A Tale of 4 Physicians: The Impact of Lifestyle
We’ll establish a baseline that is identical for the 4 physicians in question. Each of them is now debt free, but has not started saving for retirement. Each has purchased a home that suits them. Each has a household income of $300,000 and files taxes as married, jointly. They’ve each got a couple kids and contribute a total of $10,000 to 529 accounts each year.
Dr. Anderson discovered this site in medical school, and has educated herself in personal finance. She has made financial independence a goal and knows how to achieve it. She contributes the max to retirement accounts, and puts the remainder in a taxable account. She lives in a low cost-of-living city and drives a reliable used Honda. Her annual expenses after income taxes are about $80,000 a year.
Dr. Benson discovered this site in residency. He doesn’t want to work forever, but he enjoys some of the “finer things” in life now that he’s making $300,000 a year. Like Dr. Anderson, he contributes the max to retirement accounts, and puts the remainder in a taxable account. He lives in a moderate cost-of-living city and drives a new BMW 3-Series. His annual expenses after income taxes are about $120,000 a year.
Dr. Carlson discovered this site last week, but she’s been reading The White Coat Investor for several years. Her favorite post is the one about loosening the purse strings. Like the others, she contributes the max to retirement accounts, and puts the remainder in a taxable account. She lives in a high cost-of-living city and drives a leased BMW 7-Series. Her annual expenses after income taxes are about $160,000 a year.
Dr. Dahlgren has not discovered this site and hasn’t found the time to pay much attention to his finances. Like the others, he receives a profit sharing contribution to his 401(k) from his employer. He also contributes a little from his paychecks to the 401(k) to receive a partial match. He has no debt, but lives pretty much paycheck to paycheck. The Ferrari doesn’t pay for itself, you know. His annual expenses after income taxes are about $200,000 a year.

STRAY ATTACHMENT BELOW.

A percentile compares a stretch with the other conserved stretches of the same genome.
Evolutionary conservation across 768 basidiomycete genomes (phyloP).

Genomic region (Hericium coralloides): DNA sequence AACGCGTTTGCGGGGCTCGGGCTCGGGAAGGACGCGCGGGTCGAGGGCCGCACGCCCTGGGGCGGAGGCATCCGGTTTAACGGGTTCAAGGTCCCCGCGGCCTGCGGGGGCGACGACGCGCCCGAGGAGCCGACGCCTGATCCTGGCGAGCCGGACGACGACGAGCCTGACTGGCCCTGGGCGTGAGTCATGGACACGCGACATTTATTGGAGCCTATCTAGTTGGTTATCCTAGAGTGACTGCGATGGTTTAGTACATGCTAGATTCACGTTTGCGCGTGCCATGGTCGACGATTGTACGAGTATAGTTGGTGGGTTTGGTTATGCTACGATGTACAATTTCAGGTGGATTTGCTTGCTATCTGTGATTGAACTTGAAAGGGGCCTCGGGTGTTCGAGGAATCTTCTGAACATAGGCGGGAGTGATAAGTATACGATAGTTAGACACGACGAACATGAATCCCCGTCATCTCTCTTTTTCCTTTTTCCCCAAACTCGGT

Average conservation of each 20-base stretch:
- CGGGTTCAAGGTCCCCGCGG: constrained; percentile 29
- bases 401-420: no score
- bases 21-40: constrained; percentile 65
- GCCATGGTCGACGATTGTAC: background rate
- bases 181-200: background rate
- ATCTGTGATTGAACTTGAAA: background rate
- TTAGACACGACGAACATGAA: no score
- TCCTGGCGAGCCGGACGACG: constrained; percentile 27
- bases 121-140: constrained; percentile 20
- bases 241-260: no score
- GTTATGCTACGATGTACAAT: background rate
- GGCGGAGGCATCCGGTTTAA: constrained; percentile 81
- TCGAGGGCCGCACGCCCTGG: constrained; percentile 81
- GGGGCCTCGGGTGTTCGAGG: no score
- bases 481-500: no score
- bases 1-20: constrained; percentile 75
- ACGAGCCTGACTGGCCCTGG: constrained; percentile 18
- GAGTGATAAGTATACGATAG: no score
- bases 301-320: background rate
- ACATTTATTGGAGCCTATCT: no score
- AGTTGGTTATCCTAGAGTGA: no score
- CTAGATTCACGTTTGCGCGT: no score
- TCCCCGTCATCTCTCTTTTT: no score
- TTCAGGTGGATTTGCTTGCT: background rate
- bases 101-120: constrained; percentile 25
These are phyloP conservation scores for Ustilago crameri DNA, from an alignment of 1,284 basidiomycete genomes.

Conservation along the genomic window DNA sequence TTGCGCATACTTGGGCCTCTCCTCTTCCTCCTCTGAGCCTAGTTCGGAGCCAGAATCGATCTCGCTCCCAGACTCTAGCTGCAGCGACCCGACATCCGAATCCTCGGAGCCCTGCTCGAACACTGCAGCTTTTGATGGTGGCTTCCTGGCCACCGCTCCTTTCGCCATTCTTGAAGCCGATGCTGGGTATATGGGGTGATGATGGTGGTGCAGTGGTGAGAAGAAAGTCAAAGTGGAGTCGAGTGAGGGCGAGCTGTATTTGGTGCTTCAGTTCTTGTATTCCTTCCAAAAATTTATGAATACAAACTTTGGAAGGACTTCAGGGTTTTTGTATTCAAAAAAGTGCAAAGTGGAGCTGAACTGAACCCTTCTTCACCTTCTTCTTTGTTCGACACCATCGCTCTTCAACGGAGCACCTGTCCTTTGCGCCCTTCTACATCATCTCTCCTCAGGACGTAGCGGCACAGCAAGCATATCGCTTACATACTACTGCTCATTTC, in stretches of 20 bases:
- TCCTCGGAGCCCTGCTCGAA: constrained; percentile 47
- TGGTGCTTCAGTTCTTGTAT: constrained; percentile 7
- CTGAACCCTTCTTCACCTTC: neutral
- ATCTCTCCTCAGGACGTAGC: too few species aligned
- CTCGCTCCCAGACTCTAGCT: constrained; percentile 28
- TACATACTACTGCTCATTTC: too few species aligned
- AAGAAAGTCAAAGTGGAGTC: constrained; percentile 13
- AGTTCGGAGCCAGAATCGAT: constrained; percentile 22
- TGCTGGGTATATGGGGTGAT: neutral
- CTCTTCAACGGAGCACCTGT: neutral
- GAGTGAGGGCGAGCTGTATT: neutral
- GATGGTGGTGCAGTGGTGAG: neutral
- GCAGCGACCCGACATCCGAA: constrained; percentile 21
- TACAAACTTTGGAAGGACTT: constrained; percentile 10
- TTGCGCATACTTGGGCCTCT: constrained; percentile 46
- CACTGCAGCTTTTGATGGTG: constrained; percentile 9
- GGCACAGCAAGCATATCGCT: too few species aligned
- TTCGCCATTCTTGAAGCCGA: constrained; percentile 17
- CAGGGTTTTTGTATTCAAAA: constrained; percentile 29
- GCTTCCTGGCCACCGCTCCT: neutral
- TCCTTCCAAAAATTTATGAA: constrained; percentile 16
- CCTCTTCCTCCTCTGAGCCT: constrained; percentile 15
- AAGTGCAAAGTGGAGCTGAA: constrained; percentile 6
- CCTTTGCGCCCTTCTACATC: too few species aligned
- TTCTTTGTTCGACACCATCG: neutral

Here is a sample budget for these 4 physicians. Most expenses are scalable, but some, like healthcare costs and donations, I kept constant. I didn’t include line items for country club dues, second homes, stable fees, etc… but I do have a travel & miscellaneous category as a catch-all. Let’s have a look.
The real substance of this post, and the reason I created it, is in the turquoise shaded numbers at the bottom. You’ll see that Dr. Anderson is in position to be financially independent in about 10 years with her annual spending of $80,000.
Dr. Benson is in pretty good shape, with a cushier lifestyle, reaching financial independence in 16 to 21 years, perhaps in his late forties or early fifties.
Dr. Carlson, spending twice as much as Dr. Anderson annually, won’t be financially independent for 24 to 36 years, depending on market returns.
Dr. Dahlgren will be working well into his seventies, even in a best case scenario. This is a good time to ask yourself a simple question, what do you value more, Your Money or Your Life? I hear that’s a good book, by the way.
What do you think? Would you rather live a pretty good lifestyle and achieve financial independence in 10 years? Or live for today until you’ve got great-grandchildren?
Perhaps Dr. Benson or Carlson are more your style. As you might have guessed, my finances these days more closely mirror Dr. Anderson’s. Now that we are debt-free, we have a net savings rate around 75%. It does take some discipline, but it makes me happy and helps me sleep well at night (as long as the pager is quiet).
*Bonus points if you can name the movie set in Dr. D’s home.